It’s been 25 years since Maria Gonzales left her family’s four-acre farm in Mexico to make a life in the United States.
Even as she worked and raised a family in Los Angeles, she dreamed of one day returning to that small plot of land in Jalisco where her father planted corn and wildflowers grew.
But after her parents died, she got word that a stranger had taken hold of the land. Local officials told relatives that her family no longer had a claim to it.
Gonzales, 56, who is living in the U.S. without permission, didn’t want to risk going back to Mexico to resolve the dispute herself. “They’re taking advantage because we can’t be there,” said her husband, Ezequiel Becerril, 56, who is also in the country illegally.
Last week, Gonzales took the first step to reclaim the land with the help of a Mexican government program that assists immigrants in the U.S. who are having problems with their property back home.
Large numbers of Mexicans have land rights because of a series of agrarian reforms enacted after the Mexican Revolution, when many peasants were granted privileges to farm parcels of communal land known as ejidos.
Local governing bodies enforce strict codes that dictate how the parcels can be used and transferred. If people don’t pay dues to the body or leave the land fallow, they can be stripped of their rights.
High rates of migration to the United States have added a layer of complication to the ejido system, Mexican officials say. Some immigrants have lost their property rights because they weren’t home to cultivate the land. Some leased their rights to others. Some don’t even know the status of their rights because the land was in the name of a deceased parent.
A team of Mexican agriculture officials was in California last week to resolve some of those issues. The officials spent several days doing one-on-one consultations with immigrants at the Mexican consulates in Los Angeles and Fresno.
Catalina Rodriguez, an official with the Mexican agency charged with resolving irregularities in the ejido system, said her team had helped dozens of California residents with their cases.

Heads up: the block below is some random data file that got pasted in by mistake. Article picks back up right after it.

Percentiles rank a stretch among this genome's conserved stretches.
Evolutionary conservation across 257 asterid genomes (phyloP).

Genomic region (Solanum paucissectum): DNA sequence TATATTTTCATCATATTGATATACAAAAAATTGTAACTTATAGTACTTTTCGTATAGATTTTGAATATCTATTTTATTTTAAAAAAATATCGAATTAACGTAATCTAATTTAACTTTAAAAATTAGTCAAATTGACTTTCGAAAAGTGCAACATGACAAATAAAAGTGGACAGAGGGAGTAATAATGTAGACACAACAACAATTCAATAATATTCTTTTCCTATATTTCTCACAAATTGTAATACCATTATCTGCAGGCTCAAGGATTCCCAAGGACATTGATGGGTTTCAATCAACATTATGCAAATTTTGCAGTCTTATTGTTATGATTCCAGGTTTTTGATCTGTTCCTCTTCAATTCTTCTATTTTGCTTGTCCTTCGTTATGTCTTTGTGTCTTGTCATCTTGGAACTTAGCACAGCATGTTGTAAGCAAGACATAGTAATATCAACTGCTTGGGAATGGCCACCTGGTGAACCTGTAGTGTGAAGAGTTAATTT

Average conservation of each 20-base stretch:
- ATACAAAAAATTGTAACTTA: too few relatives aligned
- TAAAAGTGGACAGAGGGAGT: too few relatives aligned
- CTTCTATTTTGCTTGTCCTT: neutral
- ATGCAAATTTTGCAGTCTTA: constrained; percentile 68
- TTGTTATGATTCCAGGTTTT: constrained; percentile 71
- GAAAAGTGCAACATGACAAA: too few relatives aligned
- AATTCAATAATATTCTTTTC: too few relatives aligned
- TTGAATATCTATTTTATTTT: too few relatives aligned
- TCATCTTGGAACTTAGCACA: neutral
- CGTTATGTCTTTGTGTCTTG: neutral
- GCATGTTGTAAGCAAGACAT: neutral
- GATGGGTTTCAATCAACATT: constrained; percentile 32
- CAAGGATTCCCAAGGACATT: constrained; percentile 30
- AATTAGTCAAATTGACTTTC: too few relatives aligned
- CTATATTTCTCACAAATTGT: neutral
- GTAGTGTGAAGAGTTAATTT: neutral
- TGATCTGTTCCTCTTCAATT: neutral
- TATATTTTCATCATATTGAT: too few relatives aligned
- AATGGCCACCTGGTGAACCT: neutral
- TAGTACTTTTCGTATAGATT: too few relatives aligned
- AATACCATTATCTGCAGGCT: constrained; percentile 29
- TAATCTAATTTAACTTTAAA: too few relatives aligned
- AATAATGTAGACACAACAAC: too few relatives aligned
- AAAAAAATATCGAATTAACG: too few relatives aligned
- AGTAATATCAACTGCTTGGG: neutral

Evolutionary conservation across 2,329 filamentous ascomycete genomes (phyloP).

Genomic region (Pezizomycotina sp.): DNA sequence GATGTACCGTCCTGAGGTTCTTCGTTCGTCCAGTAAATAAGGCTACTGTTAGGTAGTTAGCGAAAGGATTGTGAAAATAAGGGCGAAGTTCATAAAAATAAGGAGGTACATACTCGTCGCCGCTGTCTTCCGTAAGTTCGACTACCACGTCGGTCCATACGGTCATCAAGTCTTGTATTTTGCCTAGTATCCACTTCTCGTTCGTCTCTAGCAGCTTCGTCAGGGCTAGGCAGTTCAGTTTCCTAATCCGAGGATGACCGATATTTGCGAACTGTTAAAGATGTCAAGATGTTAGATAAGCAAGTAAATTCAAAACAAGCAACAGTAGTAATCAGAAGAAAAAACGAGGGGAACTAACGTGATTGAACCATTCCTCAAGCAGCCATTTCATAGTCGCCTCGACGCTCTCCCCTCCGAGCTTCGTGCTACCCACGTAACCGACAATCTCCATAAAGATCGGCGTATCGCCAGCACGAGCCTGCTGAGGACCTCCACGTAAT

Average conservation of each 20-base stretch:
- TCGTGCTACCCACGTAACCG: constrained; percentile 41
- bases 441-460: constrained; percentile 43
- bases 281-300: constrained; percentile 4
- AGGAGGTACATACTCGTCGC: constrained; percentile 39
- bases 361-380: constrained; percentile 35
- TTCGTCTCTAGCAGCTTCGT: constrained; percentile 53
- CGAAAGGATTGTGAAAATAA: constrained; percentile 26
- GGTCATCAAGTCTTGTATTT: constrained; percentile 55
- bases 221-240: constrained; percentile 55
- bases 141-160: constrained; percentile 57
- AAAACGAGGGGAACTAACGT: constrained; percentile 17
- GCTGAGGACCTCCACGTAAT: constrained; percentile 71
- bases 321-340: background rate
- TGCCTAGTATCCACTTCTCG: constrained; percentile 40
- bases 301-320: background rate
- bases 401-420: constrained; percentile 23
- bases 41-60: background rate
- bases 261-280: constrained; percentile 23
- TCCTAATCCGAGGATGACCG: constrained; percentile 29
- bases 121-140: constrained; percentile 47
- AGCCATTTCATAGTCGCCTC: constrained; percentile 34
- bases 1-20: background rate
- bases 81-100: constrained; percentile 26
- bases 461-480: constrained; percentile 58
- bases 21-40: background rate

In some instances, specialists simply looked up who held the right to a plot of land using an electronic database of ejido parcels. In other cases, they helped immigrants draw up formal documents to protect their ability to pass on property rights to their descendants.
The agency also has officials in Mexico who can represent immigrants in local land disputes, Rodriguez said.
She said she has been moved by the strong ties that immigrants in the U.S. have to their land back home. “It’s their patrimony,” she said.
The program, launched last year, is part of a larger effort by the Mexican government to connect immigrants abroad with their homeland. Under another program, the Mexican government provides matching funds to immigrants who donate money for infrastructure and other projects in Mexico.
At the same time, Mexico has sought to make it easier for its citizens to stay in the U.S. In January, consulates here began issuing birth certificates to Mexican nationals to help them obtain the identity documents needed to apply for new immigrant driver’s licenses as well as work permits under President Obama’s contested deportation deferral program.
Adriana Lucia Argaiz Parra, who does community outreach at the Mexican Consulate, said immigrants can be committed to life in the U.S. while still involved in life back home.
“It’s amazing that they’re so engaged,” she said. “It’s a part of not losing who we are, or who we were.”
Gonzales, the immigrant who was fighting for her family’s land rights in Jalisco, said she wants to protect her ability to one day return home.
After she shared her story with one of the agriculture experts at the consulate Thursday, one of them typed her mother’s name into a computer program. The Jalisco property showed up under her name.
“Legally, it’s your mother’s,” the official said. He promised her a printout of the deed, which she could use to help convince authorities in Jalisco to help move the interloper off her family’s land.
“Amazing,” she said. “Amazing.” Then she started crying.
By Kate Linthicum
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